Panda guts not suited to digesting bamboo

Bear’s microbiome shows poor evolutionary adaptation to the fibrous food. Pandas make quick work of bamboo, using their powerful jaws to peel back the plant’s tough outer stalk and reach the tender heart. But new research suggests that microorganisms in the bear’s gut are not quite as adept at breaking down the species’ primary food source. The study, published on 19 May in mBio, reveals that the gut bacteria of giant pandas (Ailuropoda melanoleuca) have not evolved to efficiently break down cellulose, a hard-to-digest fibre found in plant walls. The bears’ gut microbiome is more closely related to that of carnivores, rather than other herbivores.

Ancient giant pandas, which were originally omnivorous, began incorporating bamboo into their diet at least 7 million years ago, and switched to eating bamboo exclusively 2.4 million to 2 million years ago. The bears evolved strong jaws and a ‘pseudothumb’ to help them to consume the plant. But unlike other herbivores, they did not develop an elongated digestive tract or enzymes to help break down tough plant parts.  “It is really interesting when you have a lineage that does something really differently from its relatives in terms of its food and what happens with the microbiome in relation to that change,” says Jonathan Eisen, a microbial ecologist at the University of California, Davis.

To study the panda’s gut microbiome, researchers in China sequenced ribosomal RNA in faeces collected from 45 pandas of different ages over the course of a year. The scientists compared the microbes found in the panda faeces to those in the faeces of other mammals, such as bears, lions, horses and kangaroos. The team found little diversity in the microorganisms that live in panda guts, and none of the cellulose-degrading bacteria typically seen in other plant-eaters. Instead, the pandas’ guts were dominated by Escherichia, Shigella and Streptococcus bacteria, which are normally found in carnivores.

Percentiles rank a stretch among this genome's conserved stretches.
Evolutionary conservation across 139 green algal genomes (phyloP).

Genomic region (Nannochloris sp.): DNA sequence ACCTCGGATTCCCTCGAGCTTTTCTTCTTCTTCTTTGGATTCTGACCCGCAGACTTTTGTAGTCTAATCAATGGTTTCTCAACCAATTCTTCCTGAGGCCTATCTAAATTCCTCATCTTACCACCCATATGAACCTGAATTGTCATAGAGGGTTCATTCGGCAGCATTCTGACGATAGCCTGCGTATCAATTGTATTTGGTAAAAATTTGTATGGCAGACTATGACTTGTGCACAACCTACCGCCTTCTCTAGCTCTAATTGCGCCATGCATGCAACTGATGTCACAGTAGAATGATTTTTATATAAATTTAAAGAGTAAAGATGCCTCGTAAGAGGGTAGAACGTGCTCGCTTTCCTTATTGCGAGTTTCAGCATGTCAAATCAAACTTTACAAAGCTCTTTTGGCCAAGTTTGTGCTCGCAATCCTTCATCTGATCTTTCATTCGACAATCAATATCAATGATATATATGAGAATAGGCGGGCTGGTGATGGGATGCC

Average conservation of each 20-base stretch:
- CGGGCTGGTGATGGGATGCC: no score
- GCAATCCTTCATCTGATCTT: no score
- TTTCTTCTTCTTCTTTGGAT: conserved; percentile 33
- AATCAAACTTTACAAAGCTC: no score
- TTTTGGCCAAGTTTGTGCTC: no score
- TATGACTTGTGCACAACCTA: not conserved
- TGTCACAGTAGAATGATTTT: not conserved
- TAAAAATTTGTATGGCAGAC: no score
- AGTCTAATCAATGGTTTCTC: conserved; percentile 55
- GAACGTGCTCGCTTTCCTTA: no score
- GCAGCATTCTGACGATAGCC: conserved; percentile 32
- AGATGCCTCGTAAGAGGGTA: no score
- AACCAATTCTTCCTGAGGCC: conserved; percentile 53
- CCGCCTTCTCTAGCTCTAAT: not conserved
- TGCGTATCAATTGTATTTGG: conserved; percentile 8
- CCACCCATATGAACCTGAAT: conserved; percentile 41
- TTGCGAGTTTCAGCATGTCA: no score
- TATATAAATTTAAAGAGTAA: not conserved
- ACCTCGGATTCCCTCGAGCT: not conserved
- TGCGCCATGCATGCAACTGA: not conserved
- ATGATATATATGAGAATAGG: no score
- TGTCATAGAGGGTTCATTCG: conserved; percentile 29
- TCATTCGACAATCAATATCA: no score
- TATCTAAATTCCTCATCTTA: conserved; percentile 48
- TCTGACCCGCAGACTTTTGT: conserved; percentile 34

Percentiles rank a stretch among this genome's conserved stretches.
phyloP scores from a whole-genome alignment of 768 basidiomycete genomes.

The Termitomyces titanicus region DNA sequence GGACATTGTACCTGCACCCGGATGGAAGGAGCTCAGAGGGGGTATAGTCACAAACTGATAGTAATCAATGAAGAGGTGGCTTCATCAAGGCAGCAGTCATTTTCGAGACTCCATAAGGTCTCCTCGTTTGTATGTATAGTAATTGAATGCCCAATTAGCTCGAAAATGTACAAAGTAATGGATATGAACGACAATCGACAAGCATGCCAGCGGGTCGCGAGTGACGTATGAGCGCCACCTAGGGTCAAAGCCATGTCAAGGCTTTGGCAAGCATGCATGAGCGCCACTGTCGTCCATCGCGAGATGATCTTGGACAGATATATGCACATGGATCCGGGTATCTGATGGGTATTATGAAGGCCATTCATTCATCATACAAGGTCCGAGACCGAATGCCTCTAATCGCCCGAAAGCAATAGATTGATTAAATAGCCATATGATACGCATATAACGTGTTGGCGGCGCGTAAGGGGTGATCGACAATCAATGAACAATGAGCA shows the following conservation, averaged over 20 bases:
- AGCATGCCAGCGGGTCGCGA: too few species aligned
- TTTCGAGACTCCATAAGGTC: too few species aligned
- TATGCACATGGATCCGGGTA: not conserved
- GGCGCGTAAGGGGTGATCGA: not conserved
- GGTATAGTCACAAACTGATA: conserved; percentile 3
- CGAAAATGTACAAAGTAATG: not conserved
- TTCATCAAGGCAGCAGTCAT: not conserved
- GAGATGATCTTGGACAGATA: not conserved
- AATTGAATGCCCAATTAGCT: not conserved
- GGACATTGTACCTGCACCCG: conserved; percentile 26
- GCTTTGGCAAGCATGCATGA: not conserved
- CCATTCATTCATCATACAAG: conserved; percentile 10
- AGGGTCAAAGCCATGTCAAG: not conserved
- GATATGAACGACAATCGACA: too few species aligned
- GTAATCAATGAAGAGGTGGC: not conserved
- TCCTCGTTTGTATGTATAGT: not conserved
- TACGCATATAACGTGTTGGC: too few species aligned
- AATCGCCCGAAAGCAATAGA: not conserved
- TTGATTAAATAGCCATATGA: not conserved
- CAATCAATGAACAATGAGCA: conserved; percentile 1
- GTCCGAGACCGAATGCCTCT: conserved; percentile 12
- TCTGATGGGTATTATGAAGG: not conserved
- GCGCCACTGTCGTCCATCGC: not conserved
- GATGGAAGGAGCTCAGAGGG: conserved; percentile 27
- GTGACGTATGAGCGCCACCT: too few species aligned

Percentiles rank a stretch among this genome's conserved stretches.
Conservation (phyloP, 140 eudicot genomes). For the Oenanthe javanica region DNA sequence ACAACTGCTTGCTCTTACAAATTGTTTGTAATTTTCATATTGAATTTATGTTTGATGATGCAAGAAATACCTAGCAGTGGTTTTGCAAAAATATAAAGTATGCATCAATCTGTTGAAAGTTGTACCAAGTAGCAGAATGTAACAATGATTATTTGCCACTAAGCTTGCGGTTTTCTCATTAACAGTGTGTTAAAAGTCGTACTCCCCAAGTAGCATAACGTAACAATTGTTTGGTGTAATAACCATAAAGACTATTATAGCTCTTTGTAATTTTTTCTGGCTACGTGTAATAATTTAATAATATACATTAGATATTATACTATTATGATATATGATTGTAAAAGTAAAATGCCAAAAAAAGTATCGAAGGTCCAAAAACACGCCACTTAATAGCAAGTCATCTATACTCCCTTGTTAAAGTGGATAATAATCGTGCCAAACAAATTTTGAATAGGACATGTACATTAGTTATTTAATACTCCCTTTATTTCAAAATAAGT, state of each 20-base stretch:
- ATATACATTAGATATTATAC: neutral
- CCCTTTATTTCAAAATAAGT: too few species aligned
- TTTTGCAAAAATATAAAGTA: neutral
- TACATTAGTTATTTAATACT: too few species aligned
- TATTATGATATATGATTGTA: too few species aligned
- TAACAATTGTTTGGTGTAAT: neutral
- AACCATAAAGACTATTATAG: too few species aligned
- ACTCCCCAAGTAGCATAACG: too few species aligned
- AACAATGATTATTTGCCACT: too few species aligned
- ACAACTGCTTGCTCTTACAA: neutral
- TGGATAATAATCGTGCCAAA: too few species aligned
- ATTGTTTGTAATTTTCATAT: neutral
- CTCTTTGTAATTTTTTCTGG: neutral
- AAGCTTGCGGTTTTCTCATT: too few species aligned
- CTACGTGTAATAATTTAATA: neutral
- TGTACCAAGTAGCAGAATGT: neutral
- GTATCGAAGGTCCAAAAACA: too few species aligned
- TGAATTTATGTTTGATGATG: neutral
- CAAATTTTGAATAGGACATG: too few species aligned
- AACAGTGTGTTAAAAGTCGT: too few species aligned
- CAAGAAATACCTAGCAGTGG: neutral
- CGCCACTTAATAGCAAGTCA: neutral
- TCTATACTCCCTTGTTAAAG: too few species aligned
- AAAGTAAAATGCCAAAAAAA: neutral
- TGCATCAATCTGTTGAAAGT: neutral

That surprises David Sela, a genomic biologist at the University of Massachusetts Amherst. Typically, he says, a major change in an animal’s diet, such as the panda’s shift to bamboo millions of years ago, leads to changes in microbiota composition and function. Eisen says that some of the microbes in the panda gut might still be highly efficient at breaking down cellulose. He argues that the study’s authors examined only microbial composition, not function — and microbes can change function rapidly, making it hard to predict how they perform solely on the basis of the genera of bacteria present. A 2011 study found evidence that Clostridium bacteria in panda guts contained genes that resembled those known to produce enzymes that break cellulose down into simpler sugars. “I’m not convinced at all that there’s any limitation to the cellulolytic activity in this system based upon the data they have,” Eisen says of the new study. The researchers say that the most important question of the study is whether the panda’s carnivore-like microbial structure can still effectively utilize cellulose. More work will help to provide a complete picture.

Nature doi:10.1038/nature.2015.17582  Nature  Original web page at Nature